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Elemental characterisation of the pyramidal neuron layer within the rat and mouse hippocampus

M. J. Hackett *ab, A. Hollings ab, S. Caine ce, B. E. Bewer d, M. Alaverdashvili e, R. Takechi bf, J. C. L. Mamo bf, M. W. M. Jones gh, M. D. de Jonge g, P. G. Paterson e, I. J. Pickering ij and G. N. George ij
aCurtin Institute for Functional Molecules and Interfaces, School of Molecular and Life Sciences, Curtin University, GPOBox U1987, Bentley, WA 6845, Australia. E-mail:
bCurtin Health Innovation Research Institute, Curtin University, Bentley, WA 6102, Australia
cDepartment of Anatomy and Cell Biology, University of Saskatchewan, 107 Wiggins Rd, Saskatoon, Saskatchewan S7N 5E5, Canada
dCanadian Light Source, 44 Innovation Boulevard, Saskatoon, Saskatchewan S7N 2V3, Canada
eCollege of Pharmacy and Nutrition, University of Saskatchewan, 107 Wiggins Rd, Saskatoon, Saskatchewan S7N 5E5, Canada
fSchool of Public Health, Curtin University, Bentley, WA 6102, Australia
gAustralian Synchrotron, ANSTO, 800 Blackburn Road, Clayton, VIC 3168, Australia
hARC Centre of Excellence for Advanced Molecular Imaging, La Trobe Institute for Molecular Science, Bundoora, Vic 3089, Australia
iMolecular and Environmental Sciences Group, Geological Sciences, University of Saskatchewan, 114 Science Place, Saskatoon, Saskatchewan S7N 5E2, Canada
jDepartment of Chemistry, University of Saskatchewan, 110 Science Place, Saskatoon, Saskatchewan S7N 5C9, Canada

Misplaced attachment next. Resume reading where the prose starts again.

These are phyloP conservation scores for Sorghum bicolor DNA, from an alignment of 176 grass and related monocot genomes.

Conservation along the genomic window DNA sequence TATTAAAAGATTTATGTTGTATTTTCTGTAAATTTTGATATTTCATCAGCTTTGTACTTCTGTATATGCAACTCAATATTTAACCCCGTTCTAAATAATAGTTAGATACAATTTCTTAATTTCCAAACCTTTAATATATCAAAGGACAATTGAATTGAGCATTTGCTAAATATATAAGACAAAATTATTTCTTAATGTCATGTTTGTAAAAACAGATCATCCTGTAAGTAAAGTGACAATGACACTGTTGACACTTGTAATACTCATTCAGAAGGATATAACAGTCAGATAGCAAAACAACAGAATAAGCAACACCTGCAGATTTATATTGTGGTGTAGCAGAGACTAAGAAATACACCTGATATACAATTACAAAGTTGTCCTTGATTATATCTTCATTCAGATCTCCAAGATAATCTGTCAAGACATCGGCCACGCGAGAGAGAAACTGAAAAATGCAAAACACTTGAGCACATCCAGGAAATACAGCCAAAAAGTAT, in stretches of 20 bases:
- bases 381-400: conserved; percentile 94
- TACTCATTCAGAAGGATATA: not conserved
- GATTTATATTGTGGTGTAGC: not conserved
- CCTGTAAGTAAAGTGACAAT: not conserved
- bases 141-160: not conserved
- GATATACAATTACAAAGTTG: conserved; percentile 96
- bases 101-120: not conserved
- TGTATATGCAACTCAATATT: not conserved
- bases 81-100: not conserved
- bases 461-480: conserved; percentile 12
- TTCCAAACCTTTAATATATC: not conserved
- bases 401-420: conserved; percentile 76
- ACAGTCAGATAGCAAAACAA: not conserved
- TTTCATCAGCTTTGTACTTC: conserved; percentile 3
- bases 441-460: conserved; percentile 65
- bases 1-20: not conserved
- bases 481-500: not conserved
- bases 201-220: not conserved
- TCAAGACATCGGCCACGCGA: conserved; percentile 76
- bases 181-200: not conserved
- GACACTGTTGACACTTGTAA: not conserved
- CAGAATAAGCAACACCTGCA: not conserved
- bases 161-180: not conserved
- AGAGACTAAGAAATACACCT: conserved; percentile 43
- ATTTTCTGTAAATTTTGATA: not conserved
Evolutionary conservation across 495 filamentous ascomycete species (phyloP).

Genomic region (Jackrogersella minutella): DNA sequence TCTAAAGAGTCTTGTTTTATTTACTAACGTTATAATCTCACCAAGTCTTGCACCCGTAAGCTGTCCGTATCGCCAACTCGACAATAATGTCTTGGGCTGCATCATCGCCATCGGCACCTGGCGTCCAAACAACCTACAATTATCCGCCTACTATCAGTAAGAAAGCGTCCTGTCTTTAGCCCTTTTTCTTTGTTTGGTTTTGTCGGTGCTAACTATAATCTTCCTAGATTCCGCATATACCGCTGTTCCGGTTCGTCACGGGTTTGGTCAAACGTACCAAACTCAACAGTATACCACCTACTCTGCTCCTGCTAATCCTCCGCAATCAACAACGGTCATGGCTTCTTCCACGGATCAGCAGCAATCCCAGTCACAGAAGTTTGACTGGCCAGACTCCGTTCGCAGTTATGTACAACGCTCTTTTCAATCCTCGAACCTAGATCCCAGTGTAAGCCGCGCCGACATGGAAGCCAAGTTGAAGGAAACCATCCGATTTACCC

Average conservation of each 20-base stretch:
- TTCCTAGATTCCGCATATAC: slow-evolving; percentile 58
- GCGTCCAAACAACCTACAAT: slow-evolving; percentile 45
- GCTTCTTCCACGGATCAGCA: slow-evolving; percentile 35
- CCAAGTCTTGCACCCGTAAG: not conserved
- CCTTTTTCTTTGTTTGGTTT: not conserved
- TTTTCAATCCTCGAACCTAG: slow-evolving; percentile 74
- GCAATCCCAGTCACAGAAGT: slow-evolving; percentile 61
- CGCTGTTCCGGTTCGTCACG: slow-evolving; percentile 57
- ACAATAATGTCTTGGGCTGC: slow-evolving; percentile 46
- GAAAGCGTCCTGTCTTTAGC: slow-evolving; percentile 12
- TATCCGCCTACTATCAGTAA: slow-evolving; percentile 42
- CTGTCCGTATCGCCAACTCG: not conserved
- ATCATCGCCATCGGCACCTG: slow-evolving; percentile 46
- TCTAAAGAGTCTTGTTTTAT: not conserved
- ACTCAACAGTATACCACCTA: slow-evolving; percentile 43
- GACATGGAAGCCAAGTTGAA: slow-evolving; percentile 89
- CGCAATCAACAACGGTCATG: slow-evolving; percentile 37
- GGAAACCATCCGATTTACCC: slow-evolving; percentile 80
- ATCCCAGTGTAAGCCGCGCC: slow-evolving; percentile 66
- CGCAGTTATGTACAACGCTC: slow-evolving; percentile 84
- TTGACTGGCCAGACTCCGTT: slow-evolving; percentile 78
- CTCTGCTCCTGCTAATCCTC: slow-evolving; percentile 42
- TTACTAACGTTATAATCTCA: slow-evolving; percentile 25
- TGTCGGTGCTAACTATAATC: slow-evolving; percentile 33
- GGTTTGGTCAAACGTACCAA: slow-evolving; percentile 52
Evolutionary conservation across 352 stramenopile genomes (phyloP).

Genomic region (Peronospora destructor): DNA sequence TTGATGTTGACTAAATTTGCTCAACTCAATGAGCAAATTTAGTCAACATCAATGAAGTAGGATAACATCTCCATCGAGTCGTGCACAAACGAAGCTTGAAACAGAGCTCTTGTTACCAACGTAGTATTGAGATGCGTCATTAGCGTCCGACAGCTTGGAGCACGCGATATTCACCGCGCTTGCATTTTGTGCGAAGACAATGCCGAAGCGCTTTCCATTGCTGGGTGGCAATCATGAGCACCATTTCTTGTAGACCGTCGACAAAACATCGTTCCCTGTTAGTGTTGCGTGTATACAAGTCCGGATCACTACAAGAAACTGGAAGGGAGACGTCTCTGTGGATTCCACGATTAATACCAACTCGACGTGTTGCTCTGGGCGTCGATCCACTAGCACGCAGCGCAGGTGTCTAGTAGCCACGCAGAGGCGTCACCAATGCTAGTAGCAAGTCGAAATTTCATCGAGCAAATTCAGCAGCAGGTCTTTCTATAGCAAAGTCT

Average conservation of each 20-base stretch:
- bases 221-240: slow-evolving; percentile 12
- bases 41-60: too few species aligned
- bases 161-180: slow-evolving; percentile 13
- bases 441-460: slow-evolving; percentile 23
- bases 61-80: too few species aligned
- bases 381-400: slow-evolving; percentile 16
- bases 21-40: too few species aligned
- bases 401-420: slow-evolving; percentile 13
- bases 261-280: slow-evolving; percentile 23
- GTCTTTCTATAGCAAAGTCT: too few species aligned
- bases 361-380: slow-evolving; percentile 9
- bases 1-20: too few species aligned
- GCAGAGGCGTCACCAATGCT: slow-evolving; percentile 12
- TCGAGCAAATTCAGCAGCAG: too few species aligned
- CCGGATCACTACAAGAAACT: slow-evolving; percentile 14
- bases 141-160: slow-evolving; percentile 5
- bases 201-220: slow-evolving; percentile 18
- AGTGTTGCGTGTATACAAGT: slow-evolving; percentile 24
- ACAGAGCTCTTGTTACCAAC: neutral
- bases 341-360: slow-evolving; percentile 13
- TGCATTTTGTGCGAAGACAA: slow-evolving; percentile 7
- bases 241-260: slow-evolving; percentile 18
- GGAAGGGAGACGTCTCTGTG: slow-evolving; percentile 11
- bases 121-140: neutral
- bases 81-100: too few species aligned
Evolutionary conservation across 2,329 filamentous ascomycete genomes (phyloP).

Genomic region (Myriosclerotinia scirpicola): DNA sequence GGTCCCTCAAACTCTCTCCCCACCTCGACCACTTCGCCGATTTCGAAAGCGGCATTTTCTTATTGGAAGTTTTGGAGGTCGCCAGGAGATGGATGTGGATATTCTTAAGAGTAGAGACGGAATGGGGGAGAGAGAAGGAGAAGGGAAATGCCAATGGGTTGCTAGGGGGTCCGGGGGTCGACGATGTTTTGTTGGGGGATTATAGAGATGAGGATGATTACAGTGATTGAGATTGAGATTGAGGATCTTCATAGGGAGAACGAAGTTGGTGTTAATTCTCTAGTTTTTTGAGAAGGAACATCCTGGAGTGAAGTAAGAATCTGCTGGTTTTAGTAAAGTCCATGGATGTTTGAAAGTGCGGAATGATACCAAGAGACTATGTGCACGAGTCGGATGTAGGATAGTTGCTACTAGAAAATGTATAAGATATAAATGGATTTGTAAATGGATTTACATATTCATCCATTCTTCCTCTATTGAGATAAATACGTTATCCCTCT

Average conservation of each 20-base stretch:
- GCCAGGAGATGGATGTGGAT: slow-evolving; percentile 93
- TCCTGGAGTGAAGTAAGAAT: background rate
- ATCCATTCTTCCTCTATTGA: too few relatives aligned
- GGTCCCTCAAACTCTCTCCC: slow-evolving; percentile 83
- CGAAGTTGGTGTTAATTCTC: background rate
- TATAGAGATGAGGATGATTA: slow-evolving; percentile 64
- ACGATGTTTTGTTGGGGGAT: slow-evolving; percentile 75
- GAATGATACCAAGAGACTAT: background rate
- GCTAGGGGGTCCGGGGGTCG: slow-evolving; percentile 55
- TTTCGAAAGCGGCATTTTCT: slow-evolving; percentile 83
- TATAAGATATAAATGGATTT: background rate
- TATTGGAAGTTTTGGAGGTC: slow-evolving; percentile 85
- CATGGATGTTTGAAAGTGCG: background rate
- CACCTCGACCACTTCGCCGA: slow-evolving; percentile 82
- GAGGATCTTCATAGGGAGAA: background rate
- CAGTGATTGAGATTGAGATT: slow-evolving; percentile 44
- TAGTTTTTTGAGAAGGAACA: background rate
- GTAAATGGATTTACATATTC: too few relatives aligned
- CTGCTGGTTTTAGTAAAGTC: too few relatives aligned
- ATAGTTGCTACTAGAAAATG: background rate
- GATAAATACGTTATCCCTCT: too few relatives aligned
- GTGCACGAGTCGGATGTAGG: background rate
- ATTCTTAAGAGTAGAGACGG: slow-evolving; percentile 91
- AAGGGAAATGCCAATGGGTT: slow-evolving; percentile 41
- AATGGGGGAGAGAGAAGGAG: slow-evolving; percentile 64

Received 7th August 2018 , Accepted 23rd October 2018

First published on 29th October 2018

A unique combination of sensitivity, resolution, and penetration make X-ray fluorescence imaging (XFI) ideally suited to investigate trace elemental distributions in the biological context. XFI has gained widespread use as an analytical technique in the biological sciences, and in particular enables exciting new avenues of research in the field of neuroscience. In this study, elemental mapping by XFI was applied to characterise the elemental content within neuronal cell layers of hippocampal sub-regions of mice and rats. Although classical histochemical methods for metal detection exist, such approaches are typically limited to qualitative analysis. Specifically, histochemical methods are not uniformly sensitive to all chemical forms of a metal, often displaying variable sensitivity to specific “pools” or chemical forms of a metal. In addition, histochemical methods require fixation and extensive chemical treatment of samples, creating the strong likelihood for metal redistribution, leaching, or contamination. Direct quantitative elemental mapping of total elemental pools, in situ within ex vivo tissue sections, without the need for chemical fixation or addition of staining reagents is not possible with traditional histochemical methods; however, such a capability, which is provided by XFI, can offer an enormous analytical advantage. The results we report herein demonstrate the analytical advantage of XFI elemental mapping for direct, label-free metal quantification, in situ within ex vivo brain tissue sections. Specifically, we definitively characterise for the first time, the abundance of Fe within the pyramidal cell layers of the hippocampus. Localisation of Fe to this cell layer is not reproducibly achieved with classical Perls histochemical Fe stains. The ability of XFI to directly quantify neuronal elemental (P, S, Cl, K, Ca, Fe, Cu, Zn) distributions, revealed unique profiles of Fe and Zn within anatomical sub-regions of the hippocampus i.e., cornu ammonis 1, 2 or 3 (CA1, CA2 or CA3) sub-regions. Interestingly, our study reveals a unique Fe gradient across neuron populations within the non-degenerating and pathology free rat hippocampus, which curiously mirrors the pattern of region-specific vulnerability of the hippocampus that has previously been established to occur in various neurodegenerative diseases.